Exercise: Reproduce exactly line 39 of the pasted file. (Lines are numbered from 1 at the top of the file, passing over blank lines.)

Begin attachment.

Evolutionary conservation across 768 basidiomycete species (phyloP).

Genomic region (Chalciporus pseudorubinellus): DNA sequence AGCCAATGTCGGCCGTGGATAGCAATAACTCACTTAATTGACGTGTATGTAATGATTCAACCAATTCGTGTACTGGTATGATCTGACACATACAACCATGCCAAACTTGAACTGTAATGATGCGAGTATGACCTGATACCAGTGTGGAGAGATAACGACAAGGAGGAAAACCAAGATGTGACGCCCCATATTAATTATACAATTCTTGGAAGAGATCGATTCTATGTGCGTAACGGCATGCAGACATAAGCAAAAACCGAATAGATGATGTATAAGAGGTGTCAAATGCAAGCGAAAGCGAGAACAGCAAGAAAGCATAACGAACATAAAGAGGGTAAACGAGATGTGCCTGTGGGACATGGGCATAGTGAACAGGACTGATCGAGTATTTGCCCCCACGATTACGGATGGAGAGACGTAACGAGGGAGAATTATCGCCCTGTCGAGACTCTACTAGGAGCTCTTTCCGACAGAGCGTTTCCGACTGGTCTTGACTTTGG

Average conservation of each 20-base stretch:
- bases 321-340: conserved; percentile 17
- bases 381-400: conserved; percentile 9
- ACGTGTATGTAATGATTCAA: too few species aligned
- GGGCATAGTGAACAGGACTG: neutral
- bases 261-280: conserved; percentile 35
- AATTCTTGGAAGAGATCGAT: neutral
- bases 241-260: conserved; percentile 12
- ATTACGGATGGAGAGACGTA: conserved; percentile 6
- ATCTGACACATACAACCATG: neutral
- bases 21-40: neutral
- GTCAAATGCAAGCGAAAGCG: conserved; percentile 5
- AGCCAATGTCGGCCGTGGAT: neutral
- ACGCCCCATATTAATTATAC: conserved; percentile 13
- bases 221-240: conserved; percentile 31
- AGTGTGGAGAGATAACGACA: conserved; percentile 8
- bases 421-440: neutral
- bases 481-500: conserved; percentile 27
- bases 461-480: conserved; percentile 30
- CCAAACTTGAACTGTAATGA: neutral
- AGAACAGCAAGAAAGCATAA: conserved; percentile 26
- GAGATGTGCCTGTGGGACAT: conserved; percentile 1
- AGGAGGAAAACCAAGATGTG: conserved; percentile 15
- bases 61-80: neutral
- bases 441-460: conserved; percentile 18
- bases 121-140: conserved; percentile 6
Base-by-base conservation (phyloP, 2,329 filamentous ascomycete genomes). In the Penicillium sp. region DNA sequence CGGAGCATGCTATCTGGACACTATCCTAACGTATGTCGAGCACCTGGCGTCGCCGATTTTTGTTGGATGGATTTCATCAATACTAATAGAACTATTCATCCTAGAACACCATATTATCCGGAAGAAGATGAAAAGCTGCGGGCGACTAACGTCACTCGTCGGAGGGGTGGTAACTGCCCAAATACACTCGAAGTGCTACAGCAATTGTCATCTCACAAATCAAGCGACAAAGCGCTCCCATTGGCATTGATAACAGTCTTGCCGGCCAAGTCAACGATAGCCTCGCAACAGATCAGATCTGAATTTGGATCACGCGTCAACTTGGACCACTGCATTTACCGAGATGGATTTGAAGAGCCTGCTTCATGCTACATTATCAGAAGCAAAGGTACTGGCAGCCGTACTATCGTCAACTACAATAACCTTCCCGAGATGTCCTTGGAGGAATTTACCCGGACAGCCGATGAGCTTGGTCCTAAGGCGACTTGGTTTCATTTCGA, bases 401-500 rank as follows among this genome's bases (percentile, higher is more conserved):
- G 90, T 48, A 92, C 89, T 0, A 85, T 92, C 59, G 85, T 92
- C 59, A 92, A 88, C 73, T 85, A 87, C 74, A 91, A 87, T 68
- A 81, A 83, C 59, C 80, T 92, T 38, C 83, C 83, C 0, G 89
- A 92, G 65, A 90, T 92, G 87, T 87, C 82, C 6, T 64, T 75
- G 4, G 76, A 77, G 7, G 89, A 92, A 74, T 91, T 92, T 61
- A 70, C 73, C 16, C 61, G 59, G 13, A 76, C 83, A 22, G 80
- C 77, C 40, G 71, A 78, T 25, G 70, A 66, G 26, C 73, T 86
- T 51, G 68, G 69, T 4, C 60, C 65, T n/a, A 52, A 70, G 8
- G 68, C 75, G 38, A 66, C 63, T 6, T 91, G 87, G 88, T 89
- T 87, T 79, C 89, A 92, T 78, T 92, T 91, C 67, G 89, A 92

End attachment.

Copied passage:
- T 87, T 79, C 89, A 92, T 78, T 92, T 91, C 67, G 89, A 92